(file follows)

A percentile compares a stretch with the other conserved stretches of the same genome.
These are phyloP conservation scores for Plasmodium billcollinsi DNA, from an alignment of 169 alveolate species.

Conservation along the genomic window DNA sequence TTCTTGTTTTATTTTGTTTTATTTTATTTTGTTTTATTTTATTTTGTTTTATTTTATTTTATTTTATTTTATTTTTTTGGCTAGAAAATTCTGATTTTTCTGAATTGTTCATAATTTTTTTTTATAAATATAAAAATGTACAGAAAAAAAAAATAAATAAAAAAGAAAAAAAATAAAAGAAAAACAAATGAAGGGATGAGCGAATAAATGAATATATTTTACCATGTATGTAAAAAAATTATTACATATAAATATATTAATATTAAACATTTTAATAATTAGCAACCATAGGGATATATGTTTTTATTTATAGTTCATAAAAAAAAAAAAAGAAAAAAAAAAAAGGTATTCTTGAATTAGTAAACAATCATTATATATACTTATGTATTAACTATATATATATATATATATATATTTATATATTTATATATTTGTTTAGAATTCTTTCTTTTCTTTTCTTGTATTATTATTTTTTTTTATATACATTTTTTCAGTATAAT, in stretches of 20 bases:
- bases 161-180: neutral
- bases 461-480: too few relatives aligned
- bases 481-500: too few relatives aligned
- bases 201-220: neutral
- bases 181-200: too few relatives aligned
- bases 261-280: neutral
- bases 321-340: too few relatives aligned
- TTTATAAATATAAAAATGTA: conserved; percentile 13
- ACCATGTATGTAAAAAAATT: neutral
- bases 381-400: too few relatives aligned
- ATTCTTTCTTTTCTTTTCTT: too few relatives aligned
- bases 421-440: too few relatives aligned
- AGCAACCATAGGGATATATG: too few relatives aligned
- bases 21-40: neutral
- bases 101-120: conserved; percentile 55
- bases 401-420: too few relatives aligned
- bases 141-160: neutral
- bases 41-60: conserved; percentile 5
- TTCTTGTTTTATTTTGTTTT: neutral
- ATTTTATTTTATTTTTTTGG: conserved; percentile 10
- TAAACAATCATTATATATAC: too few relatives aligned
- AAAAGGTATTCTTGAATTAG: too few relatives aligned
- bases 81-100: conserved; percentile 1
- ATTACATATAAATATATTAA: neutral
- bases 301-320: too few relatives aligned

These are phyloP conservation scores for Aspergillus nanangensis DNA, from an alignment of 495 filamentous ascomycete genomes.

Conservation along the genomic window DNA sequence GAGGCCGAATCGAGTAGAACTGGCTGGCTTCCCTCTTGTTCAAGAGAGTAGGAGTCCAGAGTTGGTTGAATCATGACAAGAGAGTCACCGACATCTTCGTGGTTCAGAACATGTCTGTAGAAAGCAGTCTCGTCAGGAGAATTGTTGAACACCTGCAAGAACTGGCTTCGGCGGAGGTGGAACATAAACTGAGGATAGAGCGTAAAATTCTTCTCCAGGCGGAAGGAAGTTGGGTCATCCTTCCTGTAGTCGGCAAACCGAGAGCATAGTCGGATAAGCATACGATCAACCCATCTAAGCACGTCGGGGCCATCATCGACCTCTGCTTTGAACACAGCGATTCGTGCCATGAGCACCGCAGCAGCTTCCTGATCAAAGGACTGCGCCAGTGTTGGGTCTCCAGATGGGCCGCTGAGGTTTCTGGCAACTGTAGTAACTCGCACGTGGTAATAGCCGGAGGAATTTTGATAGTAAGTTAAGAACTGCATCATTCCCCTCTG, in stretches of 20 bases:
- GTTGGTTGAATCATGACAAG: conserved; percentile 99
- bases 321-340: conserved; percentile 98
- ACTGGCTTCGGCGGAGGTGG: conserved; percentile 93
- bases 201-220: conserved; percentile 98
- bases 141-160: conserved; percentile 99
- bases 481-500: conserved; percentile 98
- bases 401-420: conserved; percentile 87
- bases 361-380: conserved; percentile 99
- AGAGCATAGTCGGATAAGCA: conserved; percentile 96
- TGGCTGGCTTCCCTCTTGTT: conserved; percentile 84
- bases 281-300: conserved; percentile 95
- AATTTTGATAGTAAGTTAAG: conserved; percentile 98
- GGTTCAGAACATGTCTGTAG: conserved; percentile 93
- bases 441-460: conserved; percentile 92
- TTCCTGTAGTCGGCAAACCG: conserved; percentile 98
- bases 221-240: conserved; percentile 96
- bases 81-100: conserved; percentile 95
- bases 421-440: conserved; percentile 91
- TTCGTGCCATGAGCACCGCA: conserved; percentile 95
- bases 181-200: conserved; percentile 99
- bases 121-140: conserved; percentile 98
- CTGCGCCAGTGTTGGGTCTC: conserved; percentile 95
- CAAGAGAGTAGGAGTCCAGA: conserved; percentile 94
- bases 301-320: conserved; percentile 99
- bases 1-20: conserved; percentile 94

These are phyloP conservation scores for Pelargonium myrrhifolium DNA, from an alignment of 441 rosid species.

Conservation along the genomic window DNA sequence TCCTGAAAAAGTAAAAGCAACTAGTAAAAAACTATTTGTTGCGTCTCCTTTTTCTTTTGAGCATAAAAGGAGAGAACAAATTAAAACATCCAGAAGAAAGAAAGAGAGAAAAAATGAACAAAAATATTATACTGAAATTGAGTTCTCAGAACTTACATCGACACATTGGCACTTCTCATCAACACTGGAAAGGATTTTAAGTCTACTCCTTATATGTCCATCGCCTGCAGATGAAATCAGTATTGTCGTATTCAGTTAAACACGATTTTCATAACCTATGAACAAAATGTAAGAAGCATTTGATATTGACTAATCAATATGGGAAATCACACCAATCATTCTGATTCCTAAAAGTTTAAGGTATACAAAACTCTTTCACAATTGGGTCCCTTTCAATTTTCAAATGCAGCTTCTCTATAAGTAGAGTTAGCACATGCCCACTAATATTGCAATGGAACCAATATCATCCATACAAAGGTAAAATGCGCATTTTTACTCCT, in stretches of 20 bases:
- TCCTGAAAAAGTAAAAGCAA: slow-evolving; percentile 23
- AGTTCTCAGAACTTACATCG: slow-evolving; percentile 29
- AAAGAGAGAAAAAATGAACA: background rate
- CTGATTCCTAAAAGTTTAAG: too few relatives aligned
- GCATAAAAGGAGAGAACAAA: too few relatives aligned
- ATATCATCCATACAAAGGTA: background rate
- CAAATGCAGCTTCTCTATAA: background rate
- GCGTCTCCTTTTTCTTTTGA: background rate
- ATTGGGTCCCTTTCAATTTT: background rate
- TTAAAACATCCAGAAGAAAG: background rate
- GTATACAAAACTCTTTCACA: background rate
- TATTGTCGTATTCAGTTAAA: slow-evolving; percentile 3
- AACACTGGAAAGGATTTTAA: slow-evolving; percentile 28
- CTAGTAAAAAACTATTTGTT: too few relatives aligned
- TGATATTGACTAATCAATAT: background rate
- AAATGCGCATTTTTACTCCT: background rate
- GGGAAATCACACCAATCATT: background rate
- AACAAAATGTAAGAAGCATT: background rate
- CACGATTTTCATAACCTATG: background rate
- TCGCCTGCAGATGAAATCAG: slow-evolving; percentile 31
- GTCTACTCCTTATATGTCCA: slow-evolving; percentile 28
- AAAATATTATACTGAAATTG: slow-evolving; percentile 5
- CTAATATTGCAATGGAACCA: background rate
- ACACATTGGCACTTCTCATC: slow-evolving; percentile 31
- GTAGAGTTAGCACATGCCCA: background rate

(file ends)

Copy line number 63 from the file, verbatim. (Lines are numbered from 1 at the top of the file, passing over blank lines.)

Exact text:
- ATATCATCCATACAAAGGTA: background rate